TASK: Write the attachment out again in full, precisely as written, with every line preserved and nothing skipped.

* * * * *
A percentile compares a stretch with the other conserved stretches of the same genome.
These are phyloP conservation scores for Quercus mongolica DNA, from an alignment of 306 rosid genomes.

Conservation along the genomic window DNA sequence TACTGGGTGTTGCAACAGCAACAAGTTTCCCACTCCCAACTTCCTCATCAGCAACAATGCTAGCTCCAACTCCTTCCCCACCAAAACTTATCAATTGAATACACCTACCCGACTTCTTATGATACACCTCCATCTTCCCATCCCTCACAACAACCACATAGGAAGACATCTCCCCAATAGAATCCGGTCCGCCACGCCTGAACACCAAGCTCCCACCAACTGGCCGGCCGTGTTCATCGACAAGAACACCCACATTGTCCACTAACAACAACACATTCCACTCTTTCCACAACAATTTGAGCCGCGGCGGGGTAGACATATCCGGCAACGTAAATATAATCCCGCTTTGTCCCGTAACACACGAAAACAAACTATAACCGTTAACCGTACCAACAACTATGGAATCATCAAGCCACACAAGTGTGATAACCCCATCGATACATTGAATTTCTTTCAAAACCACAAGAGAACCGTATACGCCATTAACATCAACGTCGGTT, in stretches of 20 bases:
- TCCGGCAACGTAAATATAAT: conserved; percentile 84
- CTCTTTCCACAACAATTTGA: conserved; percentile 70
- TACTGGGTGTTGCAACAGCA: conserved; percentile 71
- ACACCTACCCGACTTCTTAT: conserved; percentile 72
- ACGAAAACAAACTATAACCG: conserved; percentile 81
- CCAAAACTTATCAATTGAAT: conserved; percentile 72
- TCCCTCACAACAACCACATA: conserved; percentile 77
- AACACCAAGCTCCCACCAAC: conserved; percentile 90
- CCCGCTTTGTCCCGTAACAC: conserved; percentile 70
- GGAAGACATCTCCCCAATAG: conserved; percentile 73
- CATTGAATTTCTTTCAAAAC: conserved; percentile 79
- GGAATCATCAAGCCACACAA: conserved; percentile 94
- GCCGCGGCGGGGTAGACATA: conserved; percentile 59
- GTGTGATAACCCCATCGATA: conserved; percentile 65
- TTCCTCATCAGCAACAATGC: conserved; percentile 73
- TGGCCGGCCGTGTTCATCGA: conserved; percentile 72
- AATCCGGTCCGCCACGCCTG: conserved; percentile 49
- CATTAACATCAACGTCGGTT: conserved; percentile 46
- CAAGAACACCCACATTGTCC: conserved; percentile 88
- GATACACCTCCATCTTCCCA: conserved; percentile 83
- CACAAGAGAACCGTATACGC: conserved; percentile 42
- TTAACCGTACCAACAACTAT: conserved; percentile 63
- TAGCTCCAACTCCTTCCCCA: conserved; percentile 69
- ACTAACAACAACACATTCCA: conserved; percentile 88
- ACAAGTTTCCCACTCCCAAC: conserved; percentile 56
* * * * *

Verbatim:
A percentile compares a stretch with the other conserved stretches of the same genome.
These are phyloP conservation scores for Quercus mongolica DNA, from an alignment of 306 rosid genomes.

Conservation along the genomic window DNA sequence TACTGGGTGTTGCAACAGCAACAAGTTTCCCACTCCCAACTTCCTCATCAGCAACAATGCTAGCTCCAACTCCTTCCCCACCAAAACTTATCAATTGAATACACCTACCCGACTTCTTATGATACACCTCCATCTTCCCATCCCTCACAACAACCACATAGGAAGACATCTCCCCAATAGAATCCGGTCCGCCACGCCTGAACACCAAGCTCCCACCAACTGGCCGGCCGTGTTCATCGACAAGAACACCCACATTGTCCACTAACAACAACACATTCCACTCTTTCCACAACAATTTGAGCCGCGGCGGGGTAGACATATCCGGCAACGTAAATATAATCCCGCTTTGTCCCGTAACACACGAAAACAAACTATAACCGTTAACCGTACCAACAACTATGGAATCATCAAGCCACACAAGTGTGATAACCCCATCGATACATTGAATTTCTTTCAAAACCACAAGAGAACCGTATACGCCATTAACATCAACGTCGGTT, in stretches of 20 bases:
- TCCGGCAACGTAAATATAAT: conserved; percentile 84
- CTCTTTCCACAACAATTTGA: conserved; percentile 70
- TACTGGGTGTTGCAACAGCA: conserved; percentile 71
- ACACCTACCCGACTTCTTAT: conserved; percentile 72
- ACGAAAACAAACTATAACCG: conserved; percentile 81
- CCAAAACTTATCAATTGAAT: conserved; percentile 72
- TCCCTCACAACAACCACATA: conserved; percentile 77
- AACACCAAGCTCCCACCAAC: conserved; percentile 90
- CCCGCTTTGTCCCGTAACAC: conserved; percentile 70
- GGAAGACATCTCCCCAATAG: conserved; percentile 73
- CATTGAATTTCTTTCAAAAC: conserved; percentile 79
- GGAATCATCAAGCCACACAA: conserved; percentile 94
- GCCGCGGCGGGGTAGACATA: conserved; percentile 59
- GTGTGATAACCCCATCGATA: conserved; percentile 65
- TTCCTCATCAGCAACAATGC: conserved; percentile 73
- TGGCCGGCCGTGTTCATCGA: conserved; percentile 72
- AATCCGGTCCGCCACGCCTG: conserved; percentile 49
- CATTAACATCAACGTCGGTT: conserved; percentile 46
- CAAGAACACCCACATTGTCC: conserved; percentile 88
- GATACACCTCCATCTTCCCA: conserved; percentile 83
- CACAAGAGAACCGTATACGC: conserved; percentile 42
- TTAACCGTACCAACAACTAT: conserved; percentile 63
- TAGCTCCAACTCCTTCCCCA: conserved; percentile 69
- ACTAACAACAACACATTCCA: conserved; percentile 88
- ACAAGTTTCCCACTCCCAAC: conserved; percentile 56